• Securing my router. As touched on previously, the router should be configured appropriately so that only those users whom you wish to have access are able to access both the network and the routers management page.

  • Customising the routers code. Home routers purchased off the shelf nowadays have woefully inadequate firmware that is frequently shown to be buggy at best and insecure at worst. Consider replacing this firmware with a fully customisable open source router such as dd-wrt or tomato.

  • Open source router management. (Wireshark and SNMP) Want to take the control of your home network to the max. Consider implementing network management, bandwidth management and device management.


I hope this post has proved informative as an intro to controlling your home network. Check back soon for further updates.
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Spotify SpotiFM Lastify Last.FM

As someone already devoted to another music platform my introduction to Spotify was met with not a little scepticism. ‘Surely this can’t be better than Last.fm, I thought to myself as I curiously downloaded the app and signed up.

Well it turned out I was wrong. lasfmheartspotify

Well ok perhaps not completely wrong. A common theme amongst most folks is to position Spotify and Last.fm as direct competitors. While there are some superficial similarities, the case is oversimplified since Spotify and Last.fm each provide many unique features. The more I use both, the more I see how they can work together. Last.fm helps me discover new music and track my listening habits through the years and seems to be more of a social networking platform while Spotify sits on top playing most of the actual music.

In actual fact the two organisations are increasingly working together with the introduction of a new facility to scrobble tracks from Spotify to the Last.FM profile. If all this sounds like chinese to you and you like your music, I strongly suggest getting registered and giving both sites a try.

I personally dont use Last.FM to play much music anymore, opting instead for scrobbling from my home theatre PC running windows media player. I prefer to use the scrobbling feature to collect up all my listening habits into my profile and thus enable the social networking and music recommendation side of the platform using spotify to listen to tracks I dont actually have in my own library. Another cool feature of spotify is the ability to quickly import other peoples playlists into the app and listen straight away (www.spotifyplaylists.co.uk).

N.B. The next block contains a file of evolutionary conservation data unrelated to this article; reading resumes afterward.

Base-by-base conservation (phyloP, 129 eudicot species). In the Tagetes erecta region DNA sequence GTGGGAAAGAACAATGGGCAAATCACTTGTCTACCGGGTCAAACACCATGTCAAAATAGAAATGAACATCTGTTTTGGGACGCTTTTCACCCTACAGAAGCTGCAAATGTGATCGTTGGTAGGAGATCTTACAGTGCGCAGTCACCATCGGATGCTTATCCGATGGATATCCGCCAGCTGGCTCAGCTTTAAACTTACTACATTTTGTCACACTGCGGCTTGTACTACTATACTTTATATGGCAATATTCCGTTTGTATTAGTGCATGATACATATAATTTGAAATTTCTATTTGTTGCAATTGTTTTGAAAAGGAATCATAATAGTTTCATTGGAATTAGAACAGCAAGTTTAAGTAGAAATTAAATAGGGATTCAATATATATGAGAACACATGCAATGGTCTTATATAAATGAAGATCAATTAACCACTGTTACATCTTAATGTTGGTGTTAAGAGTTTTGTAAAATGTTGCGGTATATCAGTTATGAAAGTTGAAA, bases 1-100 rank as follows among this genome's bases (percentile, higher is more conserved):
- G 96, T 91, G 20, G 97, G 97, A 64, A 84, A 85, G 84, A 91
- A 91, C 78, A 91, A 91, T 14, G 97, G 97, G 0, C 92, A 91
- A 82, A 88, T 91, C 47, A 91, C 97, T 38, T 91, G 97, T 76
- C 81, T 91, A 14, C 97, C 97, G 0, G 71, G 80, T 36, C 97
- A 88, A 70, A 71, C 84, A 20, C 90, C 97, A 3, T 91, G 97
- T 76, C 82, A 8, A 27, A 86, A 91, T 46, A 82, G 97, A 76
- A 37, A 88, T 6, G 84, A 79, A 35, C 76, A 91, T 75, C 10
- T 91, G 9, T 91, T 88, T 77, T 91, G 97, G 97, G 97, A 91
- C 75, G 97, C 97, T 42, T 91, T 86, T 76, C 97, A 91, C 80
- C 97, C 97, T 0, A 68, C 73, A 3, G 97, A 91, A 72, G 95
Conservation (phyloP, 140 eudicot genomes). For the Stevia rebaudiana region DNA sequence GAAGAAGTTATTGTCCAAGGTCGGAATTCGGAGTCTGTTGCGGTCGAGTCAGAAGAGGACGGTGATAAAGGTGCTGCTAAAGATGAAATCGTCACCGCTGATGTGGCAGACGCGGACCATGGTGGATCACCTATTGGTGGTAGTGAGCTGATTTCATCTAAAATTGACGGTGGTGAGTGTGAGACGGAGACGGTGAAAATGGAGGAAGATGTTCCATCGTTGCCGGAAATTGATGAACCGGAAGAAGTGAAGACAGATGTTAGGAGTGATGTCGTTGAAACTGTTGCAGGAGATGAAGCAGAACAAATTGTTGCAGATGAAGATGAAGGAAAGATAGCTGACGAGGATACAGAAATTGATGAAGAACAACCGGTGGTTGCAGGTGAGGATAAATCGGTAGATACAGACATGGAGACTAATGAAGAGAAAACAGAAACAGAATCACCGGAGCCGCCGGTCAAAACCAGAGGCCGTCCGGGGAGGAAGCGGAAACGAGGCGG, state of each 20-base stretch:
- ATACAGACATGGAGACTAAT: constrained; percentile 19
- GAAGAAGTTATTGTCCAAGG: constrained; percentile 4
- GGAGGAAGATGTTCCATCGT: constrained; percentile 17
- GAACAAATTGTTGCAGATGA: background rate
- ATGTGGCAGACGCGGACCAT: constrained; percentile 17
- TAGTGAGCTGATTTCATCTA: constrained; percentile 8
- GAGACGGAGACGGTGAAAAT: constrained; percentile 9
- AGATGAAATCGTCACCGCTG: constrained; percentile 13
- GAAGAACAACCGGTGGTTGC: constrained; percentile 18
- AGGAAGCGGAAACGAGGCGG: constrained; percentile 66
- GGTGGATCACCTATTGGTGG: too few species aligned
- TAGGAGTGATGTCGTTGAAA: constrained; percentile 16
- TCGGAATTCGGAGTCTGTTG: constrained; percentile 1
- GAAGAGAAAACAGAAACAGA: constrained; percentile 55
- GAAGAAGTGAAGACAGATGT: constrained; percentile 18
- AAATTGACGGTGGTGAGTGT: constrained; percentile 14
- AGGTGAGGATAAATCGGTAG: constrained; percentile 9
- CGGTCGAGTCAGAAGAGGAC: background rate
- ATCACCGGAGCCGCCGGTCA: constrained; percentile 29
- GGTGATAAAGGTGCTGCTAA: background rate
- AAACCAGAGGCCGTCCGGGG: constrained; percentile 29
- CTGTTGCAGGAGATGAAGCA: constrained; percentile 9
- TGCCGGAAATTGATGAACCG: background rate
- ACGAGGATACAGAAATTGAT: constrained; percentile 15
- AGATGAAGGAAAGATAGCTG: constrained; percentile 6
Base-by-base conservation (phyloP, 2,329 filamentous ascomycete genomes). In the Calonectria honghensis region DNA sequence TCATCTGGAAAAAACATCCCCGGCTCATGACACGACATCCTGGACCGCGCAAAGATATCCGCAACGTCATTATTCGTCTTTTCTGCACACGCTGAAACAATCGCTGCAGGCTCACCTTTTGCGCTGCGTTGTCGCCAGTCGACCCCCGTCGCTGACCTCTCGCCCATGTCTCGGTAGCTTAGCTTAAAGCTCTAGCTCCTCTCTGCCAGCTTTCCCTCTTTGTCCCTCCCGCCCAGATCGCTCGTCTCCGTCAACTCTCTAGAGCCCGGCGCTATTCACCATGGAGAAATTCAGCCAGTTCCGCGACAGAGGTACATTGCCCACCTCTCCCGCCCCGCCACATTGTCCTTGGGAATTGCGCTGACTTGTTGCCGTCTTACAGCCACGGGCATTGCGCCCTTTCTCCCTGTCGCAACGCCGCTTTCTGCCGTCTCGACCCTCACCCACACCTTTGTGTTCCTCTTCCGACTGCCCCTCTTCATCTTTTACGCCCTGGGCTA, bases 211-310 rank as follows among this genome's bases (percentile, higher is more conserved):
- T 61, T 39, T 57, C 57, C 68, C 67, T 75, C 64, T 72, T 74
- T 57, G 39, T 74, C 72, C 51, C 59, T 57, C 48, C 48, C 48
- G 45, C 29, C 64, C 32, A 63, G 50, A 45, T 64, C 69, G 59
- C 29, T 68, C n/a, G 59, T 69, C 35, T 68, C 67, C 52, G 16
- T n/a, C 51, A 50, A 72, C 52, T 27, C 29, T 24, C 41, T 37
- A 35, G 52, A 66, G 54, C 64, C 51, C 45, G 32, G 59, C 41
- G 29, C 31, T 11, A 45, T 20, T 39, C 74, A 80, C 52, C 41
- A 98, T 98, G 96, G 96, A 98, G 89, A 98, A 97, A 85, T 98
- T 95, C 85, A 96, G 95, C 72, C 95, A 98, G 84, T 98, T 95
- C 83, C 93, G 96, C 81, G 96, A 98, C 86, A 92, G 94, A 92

All in all its a fantastic combination which, when used in tandem with ones own MP3 music collection is about as good as Web3.0 for muso's can get.

Some other useful counterparts to the two core apps are shown below:

  • freshspotify – Tracks newly released music on Spotify and compares it with your favourite artists on Last.fm. Subscribe to artist RSS feeds (or email) to be notified of updates. This is a really useful service: you can browse the site (which nicely summarizes the new Spotify releases) and sign in whit a google account to add artist alerts based on your Last.fm profile (up to a maximum of 100 artists).



  • Spotify.fmFrank Quist’s new and improved webtool to list the latest Spotify releases of all your favourite artists on Last.fm. Also has a neat RSS feed and the ability to search based on both username or tag and search on similar artists.



  • Spotify updates from Last.fm – This app can look for any artist in your library (not just your top 50 artists) and lets you specify the playcount range to consider too. It will also return recommended artists, so this is a great way to discover more music from artists you’re perhaps not too aware of, and complements the other apps well. Developer OnDistantShores (who is also responsible for the excellent Universal Scrobbler) promises more updates soon, including the option to specify a tag and search new releases by artists with that tag: brilliant!